Hey, everyone!

described_class is no doubt widely used in specs, there are 1376 usages in repositories listed in real-world-ruby-apps.

According to described_class docs:

If the first argument to […] example group is a class, the class is exposed to each example via the described_class() method.

However, in fact it’s slightly different:

It’s more like described_thing – which is a class if you pass a class or whatever object you pass.

Myron Marston

With one exception though, when a string is passed as the first argument.

The reason for the string exception is that strings, when passed to describe or context, are taken to be an English description of the context, and not the object-being-described. Any other type of object is assumed to be the thing the user is describing.

Myron Marston

One common mistake is passing metadata without a proper docstring, e.g.:

RSpec.describe SomeClass do
  describe controller: true do
    it { expect(described_class).to eq(SomeClass) }

results in:

  1) SomeClass {:controller=>true} should eq SomeClass
     Failure/Error: it { expect(described_class).to eq(SomeClass) }

       expected: SomeClass
            got: {:controller=>true}

It may be unclear why the first argument is taken from the innermost example group, not outermost (SomeClass). There was a breaking change introduced in RSpec 3.0 to take the first argument of the innermost example group as described_class, not outermost. Unfortunately, this was not reflected in the docs (1, 2), and it’s still not (it’s on master but not on 3-8-maintenance), even after this pull request.

I also argue against using classes there (with describe) preferring strings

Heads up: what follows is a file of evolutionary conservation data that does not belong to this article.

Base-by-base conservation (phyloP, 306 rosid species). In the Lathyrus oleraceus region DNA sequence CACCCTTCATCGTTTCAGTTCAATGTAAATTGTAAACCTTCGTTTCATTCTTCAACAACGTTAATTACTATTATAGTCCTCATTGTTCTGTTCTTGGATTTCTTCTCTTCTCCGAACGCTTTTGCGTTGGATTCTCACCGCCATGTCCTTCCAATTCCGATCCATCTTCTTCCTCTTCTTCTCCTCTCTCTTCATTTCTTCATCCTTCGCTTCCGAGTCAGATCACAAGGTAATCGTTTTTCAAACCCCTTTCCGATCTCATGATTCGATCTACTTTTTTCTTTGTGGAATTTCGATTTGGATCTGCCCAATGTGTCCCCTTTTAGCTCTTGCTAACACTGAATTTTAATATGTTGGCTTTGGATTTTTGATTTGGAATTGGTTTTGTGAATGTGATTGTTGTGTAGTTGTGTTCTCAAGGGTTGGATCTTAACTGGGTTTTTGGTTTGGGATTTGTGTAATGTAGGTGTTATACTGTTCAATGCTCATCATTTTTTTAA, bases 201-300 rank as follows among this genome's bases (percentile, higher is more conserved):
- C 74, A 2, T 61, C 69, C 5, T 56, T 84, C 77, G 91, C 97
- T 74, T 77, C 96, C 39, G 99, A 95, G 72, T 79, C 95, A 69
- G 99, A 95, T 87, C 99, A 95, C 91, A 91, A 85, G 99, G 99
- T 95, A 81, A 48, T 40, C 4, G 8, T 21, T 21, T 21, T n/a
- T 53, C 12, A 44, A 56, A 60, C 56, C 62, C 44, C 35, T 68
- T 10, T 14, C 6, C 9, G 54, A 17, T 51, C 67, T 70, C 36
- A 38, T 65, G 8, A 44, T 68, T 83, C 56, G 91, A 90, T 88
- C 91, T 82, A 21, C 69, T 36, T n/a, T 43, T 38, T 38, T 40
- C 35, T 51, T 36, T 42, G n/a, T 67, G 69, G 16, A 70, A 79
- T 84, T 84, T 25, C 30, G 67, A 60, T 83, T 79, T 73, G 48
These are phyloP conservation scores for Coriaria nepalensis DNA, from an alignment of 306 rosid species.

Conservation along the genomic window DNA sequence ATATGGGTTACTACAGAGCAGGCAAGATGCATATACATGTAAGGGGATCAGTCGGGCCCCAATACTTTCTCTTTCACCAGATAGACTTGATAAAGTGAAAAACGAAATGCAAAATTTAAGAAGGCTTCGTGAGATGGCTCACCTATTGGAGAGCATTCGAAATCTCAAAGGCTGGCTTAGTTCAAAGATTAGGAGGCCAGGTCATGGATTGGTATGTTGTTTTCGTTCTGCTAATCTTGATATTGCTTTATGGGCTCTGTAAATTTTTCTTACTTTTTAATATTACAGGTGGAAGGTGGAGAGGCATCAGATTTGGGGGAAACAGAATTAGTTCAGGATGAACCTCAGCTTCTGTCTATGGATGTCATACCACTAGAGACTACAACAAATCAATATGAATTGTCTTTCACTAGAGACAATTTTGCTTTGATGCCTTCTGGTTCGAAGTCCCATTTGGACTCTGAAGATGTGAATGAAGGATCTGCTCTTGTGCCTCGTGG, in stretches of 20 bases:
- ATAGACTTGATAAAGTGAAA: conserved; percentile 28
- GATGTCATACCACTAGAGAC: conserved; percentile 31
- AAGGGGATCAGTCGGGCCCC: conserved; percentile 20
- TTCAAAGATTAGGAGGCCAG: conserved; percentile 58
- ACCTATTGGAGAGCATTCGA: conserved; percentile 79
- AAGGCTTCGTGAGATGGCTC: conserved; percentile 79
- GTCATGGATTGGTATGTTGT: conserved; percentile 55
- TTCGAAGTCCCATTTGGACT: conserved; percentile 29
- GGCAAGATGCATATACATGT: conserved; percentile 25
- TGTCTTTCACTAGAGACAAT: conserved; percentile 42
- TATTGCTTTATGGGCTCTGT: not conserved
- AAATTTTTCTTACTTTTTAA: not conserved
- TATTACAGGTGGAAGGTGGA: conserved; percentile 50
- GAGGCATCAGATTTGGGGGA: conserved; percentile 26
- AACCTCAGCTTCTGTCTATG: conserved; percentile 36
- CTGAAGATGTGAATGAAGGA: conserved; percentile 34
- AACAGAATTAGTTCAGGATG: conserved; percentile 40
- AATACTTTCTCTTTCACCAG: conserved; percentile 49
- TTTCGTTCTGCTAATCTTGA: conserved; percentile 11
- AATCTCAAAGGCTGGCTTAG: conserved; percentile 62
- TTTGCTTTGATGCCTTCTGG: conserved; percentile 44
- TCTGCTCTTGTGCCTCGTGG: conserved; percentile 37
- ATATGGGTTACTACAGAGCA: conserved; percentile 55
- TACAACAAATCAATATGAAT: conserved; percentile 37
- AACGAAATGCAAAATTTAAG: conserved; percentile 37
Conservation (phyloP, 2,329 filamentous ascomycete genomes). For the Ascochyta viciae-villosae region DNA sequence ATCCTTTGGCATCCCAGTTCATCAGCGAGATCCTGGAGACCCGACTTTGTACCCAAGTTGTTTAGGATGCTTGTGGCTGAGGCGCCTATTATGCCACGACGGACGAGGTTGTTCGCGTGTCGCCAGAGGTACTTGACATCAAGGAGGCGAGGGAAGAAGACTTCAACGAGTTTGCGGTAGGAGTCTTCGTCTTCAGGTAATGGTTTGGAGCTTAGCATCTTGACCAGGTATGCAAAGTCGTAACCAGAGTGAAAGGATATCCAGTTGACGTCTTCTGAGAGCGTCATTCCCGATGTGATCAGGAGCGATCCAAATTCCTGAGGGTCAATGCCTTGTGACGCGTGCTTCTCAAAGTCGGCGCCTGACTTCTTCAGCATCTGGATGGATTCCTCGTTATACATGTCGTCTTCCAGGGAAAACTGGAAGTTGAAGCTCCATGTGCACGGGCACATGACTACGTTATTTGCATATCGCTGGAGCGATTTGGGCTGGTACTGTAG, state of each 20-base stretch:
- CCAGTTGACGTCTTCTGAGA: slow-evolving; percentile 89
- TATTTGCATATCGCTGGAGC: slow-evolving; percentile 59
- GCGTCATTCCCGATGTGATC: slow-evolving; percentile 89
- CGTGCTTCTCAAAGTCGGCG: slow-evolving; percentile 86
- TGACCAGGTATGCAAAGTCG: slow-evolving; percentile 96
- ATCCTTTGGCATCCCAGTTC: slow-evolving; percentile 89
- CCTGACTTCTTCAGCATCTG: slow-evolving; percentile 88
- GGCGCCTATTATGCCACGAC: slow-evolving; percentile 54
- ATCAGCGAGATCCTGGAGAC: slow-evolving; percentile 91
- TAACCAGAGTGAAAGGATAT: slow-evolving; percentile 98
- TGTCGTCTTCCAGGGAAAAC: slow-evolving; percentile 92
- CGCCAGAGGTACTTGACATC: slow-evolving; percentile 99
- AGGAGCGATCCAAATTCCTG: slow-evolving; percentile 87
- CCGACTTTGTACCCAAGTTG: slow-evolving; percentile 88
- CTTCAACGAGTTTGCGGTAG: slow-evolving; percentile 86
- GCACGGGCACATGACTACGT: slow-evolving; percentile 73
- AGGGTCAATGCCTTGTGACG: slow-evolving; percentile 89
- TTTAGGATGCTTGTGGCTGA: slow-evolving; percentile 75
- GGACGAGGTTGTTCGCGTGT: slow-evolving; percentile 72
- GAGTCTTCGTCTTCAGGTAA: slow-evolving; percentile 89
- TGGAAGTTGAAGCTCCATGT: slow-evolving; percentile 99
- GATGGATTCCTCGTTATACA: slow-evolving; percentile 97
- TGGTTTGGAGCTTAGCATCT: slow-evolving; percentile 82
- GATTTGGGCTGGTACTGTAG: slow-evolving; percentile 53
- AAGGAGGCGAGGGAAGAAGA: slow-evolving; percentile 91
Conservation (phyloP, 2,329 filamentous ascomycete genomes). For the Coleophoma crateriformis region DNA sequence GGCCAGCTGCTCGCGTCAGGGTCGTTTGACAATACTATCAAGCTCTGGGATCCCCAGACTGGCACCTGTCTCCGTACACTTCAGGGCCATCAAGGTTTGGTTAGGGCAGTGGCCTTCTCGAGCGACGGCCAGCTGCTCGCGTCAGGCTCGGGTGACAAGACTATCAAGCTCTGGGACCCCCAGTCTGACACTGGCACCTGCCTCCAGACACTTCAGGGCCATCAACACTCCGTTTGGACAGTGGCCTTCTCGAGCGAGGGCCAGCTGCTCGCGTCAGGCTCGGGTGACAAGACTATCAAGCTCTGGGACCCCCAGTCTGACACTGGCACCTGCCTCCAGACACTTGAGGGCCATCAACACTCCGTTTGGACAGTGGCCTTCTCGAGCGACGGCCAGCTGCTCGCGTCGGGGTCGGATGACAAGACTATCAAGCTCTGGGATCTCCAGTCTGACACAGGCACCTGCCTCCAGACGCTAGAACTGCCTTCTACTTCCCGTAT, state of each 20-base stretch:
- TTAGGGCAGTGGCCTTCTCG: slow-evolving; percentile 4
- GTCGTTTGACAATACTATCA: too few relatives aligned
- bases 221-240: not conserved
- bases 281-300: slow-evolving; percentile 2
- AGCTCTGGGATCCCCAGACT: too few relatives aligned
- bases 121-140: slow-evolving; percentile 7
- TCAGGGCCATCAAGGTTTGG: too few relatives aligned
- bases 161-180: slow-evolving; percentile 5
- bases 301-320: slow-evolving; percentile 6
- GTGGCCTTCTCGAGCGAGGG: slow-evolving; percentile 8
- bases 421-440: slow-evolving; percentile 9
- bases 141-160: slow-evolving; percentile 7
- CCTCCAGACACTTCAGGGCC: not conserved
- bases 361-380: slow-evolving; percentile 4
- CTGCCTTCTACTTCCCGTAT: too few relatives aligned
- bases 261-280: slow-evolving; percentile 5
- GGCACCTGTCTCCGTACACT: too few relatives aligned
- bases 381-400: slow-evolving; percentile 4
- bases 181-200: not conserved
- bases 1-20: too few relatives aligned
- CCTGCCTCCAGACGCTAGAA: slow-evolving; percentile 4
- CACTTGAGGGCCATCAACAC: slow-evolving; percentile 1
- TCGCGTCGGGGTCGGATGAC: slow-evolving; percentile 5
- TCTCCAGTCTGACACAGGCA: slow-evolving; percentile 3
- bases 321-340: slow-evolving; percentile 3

Jon Rowe

# bad
RSpec.describe Article do

# good
RSpec.describe "Article" do

I recommend sticking to describe <string arg> for nested example groups as it avoids confusion.

Myron Marston

I’d naively expect described_class to return “the class of the described thing” (i.e. Class when describing an actual class). Leaving open because this is definitely still an inconsistency.

Xavier Shay

There was an idea to change described_class’s behaviour:

describe [1,2,3] do
  it { described_class.should eq(Array) }
  it { subject.should be_a(Array) }

Unfortunately, this idea was two weeks late for RSpec 3.0 release.

I like your idea, @betesh. I wish we had thought of it before 3.0 shipped.

Myron Marston

With all this confusion in mind:

I think in RSpec 4 we should just remove described_class, we kind of consider it an anti-pattern (because using it means the class must be loaded when the file is evaluated rather than when it’s run) and we thus don’t recommend it, and it causes this kind of ambiguity.

Jon Rowe

Bottom Line

Pros of described_class:

  • is widely used
  • reads nicely (when used properly)
  • reduces churn if the name of the class under test changes

Cons of described_class:

  • leads to confusion with nested example groups
  • leads to confusion when metadata is used without docstring
  • leads to confusion when something that is neither a String nor a Class is passed to example group as the first argument
  • might disappear in RSpec 4.0

How to Deal with This

What do you think about introducing a guideline to discourage passing anything than a literal class and a string as the first argument to an example group? React with a :rocket: on GitHub issue if you agree.

Or would you be radical and discourage the use of described_class altogether, and recommend using class names explicitly? Place a :+1: on GitHub issue if you decide to be explicit about what is being tested.

Please react with :-1: on GitHub issue if you’d like to stick to described_class (at least until RSpec 4 is out).

Put your reactions and add your comments on corresponding RSpec Style Guide issue on GitHub.

Highly appreciate if you add additional arguments pro and contra.